Director Sarah Polley’s latest film, Women Talking, couldn’t be more aptly titled.
Out Friday in a limited theatrical release, it tells the story of a group of matriarchs who come together to discuss the years of ritualistic abuse inflicted upon their small religious community.
The film is based on a popular book that details true events. And while star Sheila McCarthy found the script compelling, she told ABC Audio that, at first, she wondered if it would translate to audiences.
“We rehearsed for two weeks, and I think there was the feeling of, ‘Is anyone gonna listen to women talking for two hours? Like, is that going to be boring?’” McCarthy said. “It was dispelled right away because the intensity of the talking was so interesting, and interesting to shoot. And the levity, as well. The air was let out of the balloon a few times.”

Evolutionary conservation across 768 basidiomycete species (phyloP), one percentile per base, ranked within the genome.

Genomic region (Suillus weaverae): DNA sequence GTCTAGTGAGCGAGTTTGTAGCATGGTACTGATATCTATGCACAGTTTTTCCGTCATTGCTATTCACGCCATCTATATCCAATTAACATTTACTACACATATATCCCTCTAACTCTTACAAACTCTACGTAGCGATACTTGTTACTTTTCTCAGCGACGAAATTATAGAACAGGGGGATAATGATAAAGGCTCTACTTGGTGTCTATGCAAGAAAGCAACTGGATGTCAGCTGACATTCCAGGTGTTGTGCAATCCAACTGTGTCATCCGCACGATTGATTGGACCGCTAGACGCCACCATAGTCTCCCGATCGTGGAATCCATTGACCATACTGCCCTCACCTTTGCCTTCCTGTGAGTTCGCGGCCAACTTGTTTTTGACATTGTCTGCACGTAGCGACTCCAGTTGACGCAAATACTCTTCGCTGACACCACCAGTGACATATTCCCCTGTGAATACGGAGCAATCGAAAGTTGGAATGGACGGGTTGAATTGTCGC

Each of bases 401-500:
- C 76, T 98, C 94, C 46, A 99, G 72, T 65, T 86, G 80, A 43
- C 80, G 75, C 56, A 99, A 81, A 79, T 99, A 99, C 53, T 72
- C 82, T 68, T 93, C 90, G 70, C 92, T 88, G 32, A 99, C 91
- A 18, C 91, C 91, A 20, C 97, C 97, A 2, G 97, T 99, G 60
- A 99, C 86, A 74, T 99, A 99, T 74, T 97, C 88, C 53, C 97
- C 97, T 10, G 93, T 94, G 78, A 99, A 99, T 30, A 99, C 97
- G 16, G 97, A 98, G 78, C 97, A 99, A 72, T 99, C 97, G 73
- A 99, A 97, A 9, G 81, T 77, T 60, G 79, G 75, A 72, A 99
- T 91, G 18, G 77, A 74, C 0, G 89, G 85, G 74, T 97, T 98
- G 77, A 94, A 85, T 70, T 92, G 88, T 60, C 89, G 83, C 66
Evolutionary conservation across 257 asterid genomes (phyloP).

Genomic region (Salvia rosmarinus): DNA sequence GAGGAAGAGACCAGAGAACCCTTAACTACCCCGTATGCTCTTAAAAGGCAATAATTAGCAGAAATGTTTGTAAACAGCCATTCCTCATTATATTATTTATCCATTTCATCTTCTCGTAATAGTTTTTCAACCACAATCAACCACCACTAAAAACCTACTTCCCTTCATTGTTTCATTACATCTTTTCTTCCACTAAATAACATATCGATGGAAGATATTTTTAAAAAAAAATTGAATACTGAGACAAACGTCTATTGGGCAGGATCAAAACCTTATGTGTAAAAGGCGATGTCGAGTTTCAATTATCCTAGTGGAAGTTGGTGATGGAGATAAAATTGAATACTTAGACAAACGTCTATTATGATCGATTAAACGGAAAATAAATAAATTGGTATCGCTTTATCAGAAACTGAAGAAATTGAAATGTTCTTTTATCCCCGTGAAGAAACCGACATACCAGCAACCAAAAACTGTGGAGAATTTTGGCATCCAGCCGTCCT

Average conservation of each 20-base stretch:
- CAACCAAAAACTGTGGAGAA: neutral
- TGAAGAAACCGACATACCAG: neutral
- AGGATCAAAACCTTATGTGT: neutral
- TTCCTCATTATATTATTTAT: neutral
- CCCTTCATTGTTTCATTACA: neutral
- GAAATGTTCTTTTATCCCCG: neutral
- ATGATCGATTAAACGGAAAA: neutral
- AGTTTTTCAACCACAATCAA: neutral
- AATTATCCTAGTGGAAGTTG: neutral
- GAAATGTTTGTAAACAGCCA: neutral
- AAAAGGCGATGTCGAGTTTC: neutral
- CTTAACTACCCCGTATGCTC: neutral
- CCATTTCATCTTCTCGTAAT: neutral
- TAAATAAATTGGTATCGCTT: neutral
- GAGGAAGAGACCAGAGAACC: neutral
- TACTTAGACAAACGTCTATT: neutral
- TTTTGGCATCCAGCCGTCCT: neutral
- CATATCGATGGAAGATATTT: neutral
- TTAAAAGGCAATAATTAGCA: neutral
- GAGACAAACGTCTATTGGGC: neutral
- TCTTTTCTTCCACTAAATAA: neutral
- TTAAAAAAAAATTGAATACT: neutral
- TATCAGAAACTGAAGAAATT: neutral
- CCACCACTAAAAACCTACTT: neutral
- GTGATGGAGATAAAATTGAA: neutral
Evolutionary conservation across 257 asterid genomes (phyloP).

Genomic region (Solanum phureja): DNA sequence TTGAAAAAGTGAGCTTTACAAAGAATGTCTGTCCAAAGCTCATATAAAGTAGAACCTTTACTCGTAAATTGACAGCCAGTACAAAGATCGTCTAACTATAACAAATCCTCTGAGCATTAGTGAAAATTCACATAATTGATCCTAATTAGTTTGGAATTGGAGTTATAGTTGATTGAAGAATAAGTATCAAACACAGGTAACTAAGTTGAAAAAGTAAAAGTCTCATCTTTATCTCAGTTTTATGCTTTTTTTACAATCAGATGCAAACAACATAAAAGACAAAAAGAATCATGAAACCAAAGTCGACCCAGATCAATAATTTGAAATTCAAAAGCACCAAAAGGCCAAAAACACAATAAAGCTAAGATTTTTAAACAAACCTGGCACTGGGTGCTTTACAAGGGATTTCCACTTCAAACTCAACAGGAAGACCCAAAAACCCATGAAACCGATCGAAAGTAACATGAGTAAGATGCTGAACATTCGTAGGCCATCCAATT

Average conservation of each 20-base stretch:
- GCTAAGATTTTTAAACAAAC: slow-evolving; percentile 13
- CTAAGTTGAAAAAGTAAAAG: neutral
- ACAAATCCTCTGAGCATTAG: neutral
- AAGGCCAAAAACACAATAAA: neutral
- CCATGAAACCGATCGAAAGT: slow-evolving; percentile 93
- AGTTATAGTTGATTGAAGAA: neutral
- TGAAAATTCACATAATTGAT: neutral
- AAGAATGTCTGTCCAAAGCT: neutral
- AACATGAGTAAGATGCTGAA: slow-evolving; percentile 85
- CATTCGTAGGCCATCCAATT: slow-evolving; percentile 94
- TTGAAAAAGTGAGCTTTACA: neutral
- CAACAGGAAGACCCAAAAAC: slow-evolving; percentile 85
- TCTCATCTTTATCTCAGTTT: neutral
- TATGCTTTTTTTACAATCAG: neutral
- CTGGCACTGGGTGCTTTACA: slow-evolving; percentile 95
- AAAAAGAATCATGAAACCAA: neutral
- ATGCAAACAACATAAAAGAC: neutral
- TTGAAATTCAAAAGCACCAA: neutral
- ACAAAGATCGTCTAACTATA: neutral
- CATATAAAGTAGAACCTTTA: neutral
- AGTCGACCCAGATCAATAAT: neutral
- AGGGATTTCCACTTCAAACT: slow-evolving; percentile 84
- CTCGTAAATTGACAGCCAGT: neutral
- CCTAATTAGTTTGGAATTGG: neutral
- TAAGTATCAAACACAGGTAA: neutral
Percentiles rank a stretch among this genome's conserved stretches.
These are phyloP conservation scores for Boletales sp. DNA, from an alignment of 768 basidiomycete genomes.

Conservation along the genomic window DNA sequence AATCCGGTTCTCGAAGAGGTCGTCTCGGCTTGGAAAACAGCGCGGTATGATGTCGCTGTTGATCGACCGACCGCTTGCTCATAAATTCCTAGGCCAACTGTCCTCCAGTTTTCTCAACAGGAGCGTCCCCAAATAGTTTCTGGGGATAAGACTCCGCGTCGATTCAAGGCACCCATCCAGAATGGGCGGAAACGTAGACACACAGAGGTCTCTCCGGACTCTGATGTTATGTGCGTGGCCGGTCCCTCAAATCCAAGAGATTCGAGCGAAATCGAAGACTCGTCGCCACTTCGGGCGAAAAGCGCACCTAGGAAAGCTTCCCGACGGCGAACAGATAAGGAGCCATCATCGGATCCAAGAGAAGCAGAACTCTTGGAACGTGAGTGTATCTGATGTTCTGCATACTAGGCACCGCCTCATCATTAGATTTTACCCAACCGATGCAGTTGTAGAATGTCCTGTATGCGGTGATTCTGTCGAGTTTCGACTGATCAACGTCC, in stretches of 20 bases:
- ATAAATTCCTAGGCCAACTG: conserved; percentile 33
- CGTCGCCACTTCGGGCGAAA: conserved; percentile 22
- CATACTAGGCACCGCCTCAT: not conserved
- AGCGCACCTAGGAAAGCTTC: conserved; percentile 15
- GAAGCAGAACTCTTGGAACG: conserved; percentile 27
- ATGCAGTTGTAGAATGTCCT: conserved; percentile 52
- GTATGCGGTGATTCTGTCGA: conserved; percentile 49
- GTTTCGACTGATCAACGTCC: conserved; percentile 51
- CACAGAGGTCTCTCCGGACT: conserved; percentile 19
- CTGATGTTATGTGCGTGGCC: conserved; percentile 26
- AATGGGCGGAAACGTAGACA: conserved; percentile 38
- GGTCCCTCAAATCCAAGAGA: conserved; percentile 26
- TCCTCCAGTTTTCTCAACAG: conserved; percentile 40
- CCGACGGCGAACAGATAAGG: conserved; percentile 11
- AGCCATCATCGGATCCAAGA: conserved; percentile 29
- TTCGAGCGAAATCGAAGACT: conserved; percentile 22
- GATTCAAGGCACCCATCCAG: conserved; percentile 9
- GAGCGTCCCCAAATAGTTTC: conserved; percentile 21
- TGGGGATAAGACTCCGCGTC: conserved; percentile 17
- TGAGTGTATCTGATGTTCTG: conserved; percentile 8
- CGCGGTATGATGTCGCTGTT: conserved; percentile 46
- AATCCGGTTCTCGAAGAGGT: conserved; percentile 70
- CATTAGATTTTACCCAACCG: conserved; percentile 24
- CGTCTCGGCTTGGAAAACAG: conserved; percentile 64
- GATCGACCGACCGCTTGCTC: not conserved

To co-star Judith Ivey, who plays the grandmotherly figure Agata in the film, it was an acting experience unlike any other. She recalls describing it to friends.
“I would say, ‘I’ve become a Mennonite. And I have limited wardrobe and I’m also having one of the most wonderful acting experiences of my career,'" Ivey said.
But Women Talking became much more than just a great acting experience for Ivey.
“It’s an exploration of who we are as women, who we are as people. And that’s what made it extraordinary,” Ivey said. “I was finding out about myself as Judith as I was finding out who Agata was. That’s rare, that you get to get a little therapy while you’re working.”